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I'm not sure in which languages those extensions are, I think the are written in Html, Javascript or JSON. As far as I know they are "compressed" in a .CRX file.

It is possible to directly modify the html, js, json of a Chrome Extension (or whatever language they use)?

10 Answers 10

82

I searched it in Google and I found this:

The Google Chrome Extension file type is CRX. It is essentially a compression format. So if you want to see what is behind an extension, the scripts and the code, just change the file-type from “CRX” to “ZIP” .

Unzip the file and you will get all the info you need. This way you can see the guts, learn how to write an extension yourself, or modify it for your own needs.

Then you can pack it back up with Chrome’s internal tools which automatically create the file back into CRX. Installing it just requires a click.

  • 13
    crx file has an additional header before zipped content developer.chrome.com/extensions/crx.html – se_pavel Mar 14 '13 at 15:22
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    After unzipping the file becomes something.zip.cpgz? – f01 Apr 28 '16 at 3:50
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    Renaming the extension from crx to zip and clicking on it won't work. the unzip command will work even on crx extension. – iRonin May 19 '16 at 6:59
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    In MacOS, CRX can not be extracted by changing the file-type from “CRX” to “ZIP” because when I try to extract that zip file it make another file FileName.zip.cpgz – Ripon Kumar Saha Jan 10 '17 at 19:16
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Installed Chrome extension directories are listed below:

  1. Copy the folder of the extension you wish to modify. ( Named according to the extension ID, to find the ID of the extension, go to chrome://extensions/). Once copied, you have to remove the _metadata folder.

  2. From chrome://extensions in Developer mode select Load unpacked extension... and select your copied extension folder, if it contains a subfolder this is named by the version, select this version folder where there is a manifest file, this file is necessary for Chrome.

  3. Make your changes, then select reload and refresh the page for your extension to see your changes.


Chrome extension directories

Mac:

/Users/username/Library/Application Support/Google/Chrome/Default/Extensions

Windows 7:

C:\Users\username\AppData\Local\Google\Chrome\User Data\Default\Extensions

Windows XP:

C:\Documents and Settings\YourUserName\Local Settings\Application Data\Google\Chrome\User Data\Default

Ubuntu 14.04:

~/.config/google-chrome/Default/Extensions/
  • 3
    FYI, at least on Windows, the \Default directory in the extension location path points to the profile that the extension is installed for. If you using multiple profiles in Chrome \Default is the default profile and \Profile1 is the 1st additional profile created. – HeatfanJohn Feb 11 '13 at 15:44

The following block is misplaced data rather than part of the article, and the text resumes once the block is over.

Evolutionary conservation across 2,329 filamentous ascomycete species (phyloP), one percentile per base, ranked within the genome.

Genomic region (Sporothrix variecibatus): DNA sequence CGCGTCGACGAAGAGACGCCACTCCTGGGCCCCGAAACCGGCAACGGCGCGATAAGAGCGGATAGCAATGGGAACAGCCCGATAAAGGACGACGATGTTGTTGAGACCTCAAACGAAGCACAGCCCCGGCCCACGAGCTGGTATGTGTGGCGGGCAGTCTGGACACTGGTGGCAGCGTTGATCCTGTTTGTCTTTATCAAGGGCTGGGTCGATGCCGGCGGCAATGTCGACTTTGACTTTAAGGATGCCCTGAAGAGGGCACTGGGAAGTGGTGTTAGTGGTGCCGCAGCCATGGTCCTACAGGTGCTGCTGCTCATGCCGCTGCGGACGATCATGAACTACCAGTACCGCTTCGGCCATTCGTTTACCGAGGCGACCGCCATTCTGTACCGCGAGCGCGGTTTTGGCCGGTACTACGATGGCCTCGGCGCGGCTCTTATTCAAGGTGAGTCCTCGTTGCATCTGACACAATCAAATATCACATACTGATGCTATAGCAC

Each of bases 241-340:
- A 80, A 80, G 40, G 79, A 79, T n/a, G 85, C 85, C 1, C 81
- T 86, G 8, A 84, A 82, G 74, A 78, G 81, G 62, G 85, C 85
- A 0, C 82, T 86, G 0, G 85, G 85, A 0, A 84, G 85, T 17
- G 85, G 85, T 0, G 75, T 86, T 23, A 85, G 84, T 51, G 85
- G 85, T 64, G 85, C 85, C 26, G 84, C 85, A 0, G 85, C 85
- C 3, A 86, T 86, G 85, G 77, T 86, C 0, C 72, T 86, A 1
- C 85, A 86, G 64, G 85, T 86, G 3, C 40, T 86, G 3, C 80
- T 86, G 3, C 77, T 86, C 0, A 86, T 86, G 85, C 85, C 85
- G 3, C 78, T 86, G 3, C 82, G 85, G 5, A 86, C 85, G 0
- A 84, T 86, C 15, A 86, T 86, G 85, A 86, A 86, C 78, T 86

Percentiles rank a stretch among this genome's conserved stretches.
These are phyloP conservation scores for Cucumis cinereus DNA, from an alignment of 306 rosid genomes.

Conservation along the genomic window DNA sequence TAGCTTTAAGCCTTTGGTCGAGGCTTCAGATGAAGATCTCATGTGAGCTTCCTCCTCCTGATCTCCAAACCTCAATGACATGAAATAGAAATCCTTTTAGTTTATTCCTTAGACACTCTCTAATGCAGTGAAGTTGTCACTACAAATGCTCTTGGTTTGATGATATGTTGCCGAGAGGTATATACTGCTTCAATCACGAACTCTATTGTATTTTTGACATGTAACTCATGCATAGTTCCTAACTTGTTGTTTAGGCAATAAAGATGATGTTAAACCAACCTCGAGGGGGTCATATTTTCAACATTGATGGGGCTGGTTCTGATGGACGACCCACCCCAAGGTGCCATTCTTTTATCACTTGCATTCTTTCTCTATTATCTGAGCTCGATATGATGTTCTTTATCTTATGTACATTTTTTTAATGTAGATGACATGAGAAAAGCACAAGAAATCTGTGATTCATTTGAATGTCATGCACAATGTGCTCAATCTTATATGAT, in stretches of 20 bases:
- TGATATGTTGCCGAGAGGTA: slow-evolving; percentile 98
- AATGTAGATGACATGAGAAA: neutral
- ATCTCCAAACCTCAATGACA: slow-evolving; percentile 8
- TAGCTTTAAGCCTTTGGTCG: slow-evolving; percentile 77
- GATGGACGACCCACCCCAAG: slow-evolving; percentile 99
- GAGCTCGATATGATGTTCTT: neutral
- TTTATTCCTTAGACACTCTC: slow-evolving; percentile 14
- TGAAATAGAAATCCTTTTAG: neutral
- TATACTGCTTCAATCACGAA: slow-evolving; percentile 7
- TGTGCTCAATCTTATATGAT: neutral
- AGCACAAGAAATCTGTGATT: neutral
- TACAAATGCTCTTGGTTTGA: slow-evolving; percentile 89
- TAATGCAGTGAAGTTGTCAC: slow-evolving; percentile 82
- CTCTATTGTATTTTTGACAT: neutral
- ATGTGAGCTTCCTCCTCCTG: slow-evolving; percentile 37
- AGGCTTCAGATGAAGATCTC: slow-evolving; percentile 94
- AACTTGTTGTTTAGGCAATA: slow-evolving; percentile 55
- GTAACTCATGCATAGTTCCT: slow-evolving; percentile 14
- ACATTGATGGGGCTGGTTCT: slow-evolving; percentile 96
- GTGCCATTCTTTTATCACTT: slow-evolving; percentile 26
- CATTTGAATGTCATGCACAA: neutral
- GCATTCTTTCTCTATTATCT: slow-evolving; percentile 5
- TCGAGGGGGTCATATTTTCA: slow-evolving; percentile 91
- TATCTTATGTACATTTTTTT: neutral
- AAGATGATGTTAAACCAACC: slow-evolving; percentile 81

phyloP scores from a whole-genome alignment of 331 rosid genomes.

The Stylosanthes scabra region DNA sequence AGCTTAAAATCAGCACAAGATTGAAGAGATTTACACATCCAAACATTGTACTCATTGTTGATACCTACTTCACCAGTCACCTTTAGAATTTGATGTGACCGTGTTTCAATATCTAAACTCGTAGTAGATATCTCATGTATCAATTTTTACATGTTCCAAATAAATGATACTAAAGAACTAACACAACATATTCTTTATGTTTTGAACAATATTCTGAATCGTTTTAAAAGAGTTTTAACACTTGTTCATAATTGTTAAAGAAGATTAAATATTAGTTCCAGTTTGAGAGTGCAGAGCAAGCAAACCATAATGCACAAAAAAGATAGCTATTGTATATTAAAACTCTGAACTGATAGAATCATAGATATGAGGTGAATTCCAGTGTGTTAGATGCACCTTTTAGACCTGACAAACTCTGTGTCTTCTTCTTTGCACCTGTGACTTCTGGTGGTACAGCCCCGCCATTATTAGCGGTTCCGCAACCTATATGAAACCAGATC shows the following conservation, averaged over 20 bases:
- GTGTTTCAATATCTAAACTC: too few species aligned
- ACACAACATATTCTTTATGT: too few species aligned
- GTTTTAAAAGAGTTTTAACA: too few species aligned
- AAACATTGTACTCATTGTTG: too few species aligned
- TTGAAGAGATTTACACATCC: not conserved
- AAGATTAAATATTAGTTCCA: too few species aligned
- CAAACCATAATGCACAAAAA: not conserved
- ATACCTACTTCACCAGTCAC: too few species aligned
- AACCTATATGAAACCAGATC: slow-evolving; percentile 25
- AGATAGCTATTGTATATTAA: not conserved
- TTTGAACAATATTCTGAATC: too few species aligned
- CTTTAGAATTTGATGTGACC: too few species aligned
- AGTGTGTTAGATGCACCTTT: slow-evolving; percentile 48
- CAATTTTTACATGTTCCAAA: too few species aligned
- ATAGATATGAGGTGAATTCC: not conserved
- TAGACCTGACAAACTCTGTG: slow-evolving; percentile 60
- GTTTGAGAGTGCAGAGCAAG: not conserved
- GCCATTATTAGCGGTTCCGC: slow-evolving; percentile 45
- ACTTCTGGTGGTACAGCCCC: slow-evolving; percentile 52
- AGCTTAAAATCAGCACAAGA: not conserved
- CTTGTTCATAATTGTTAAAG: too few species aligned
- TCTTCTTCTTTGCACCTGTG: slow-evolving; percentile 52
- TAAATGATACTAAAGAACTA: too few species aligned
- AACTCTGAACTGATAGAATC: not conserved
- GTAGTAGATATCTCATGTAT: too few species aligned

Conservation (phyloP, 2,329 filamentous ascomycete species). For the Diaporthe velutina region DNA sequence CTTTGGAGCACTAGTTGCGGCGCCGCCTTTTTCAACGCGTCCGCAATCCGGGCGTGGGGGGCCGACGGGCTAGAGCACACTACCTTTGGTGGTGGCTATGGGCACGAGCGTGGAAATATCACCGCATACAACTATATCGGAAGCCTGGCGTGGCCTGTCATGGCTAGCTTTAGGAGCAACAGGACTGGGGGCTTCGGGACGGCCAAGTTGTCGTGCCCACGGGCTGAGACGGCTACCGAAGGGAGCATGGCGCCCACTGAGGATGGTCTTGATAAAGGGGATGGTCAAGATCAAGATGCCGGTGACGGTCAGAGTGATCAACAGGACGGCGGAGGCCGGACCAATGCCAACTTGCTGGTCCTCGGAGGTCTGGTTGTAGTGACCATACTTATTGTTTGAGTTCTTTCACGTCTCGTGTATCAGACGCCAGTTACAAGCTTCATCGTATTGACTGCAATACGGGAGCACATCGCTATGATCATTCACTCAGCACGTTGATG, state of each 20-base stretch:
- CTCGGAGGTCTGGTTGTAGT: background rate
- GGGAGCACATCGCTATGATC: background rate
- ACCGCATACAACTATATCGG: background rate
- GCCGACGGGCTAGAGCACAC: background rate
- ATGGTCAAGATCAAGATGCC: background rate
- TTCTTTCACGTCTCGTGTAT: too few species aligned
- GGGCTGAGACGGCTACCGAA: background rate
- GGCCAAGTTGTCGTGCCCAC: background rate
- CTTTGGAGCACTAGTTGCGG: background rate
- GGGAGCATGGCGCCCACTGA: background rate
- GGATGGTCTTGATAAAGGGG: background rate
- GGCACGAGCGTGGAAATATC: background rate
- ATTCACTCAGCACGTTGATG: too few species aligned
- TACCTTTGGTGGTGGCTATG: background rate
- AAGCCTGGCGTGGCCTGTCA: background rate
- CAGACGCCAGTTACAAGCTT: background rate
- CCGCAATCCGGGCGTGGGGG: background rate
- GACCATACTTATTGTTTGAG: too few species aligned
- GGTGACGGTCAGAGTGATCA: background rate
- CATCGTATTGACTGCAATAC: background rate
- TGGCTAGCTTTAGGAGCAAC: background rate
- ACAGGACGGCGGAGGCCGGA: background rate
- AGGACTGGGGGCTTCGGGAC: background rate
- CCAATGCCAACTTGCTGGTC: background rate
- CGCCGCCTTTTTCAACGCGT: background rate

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    Check out this chrome extension to quickly access extension's source code: chrome.google.com/webstore/detail/extension-source-locator/… – Shaihi Feb 11 '13 at 22:58
  • @Shaihi I'm guessing that it's your extension. There are a few problems with it — most importantly is that it hijacks the new tab — also, it returns null for the username so the copied path doesn't work — I'm on OS X — cool idea though, it just needs a little work. Oh and also, the slash between Extensions and the extension id is missing. – JDavis Feb 12 '13 at 2:48
  • @JDavis - thanks for the input! It is mine... Fixed the slash - haven't tested Mac yet :s As for hijacking the new tab - I was thinking it will save some clicks, but once I'll get some input I'll consider changing it. – Shaihi Feb 12 '13 at 7:51
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    Where do we copy the extension folder to? I copied it to another location and when I tried to "Load unpacked extensions...", I got "Error Loading Extension"..."Manifest file is missing or unreadable". – jbyrd Nov 11 '15 at 5:16
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A signed CRX file has a header that will cause most/all unzippers to barf. This is not the easiest way to go about it, but here's how to do it from a bash command line.

The basic idea is to find where the original unsigned zipfile begins, then copy the CRX file to a zip file but exclude the CRX header.

  1. hexdump -C the_extension.crx | more
  2. Look in the output for the start of the zip file, which are the ASCII bytes "PK". In the sample I tried, the PK was at offset 0x132. (From reading the CRX spec, I think this number will vary from file to file because of different signature lengths.) That number is what we'll use in the next step.
  3. dd if=the_extension.crx of=the_extension.zip bs=1 skip=0x132 (For the skip parameter, substitute the offset you found in the previous step.)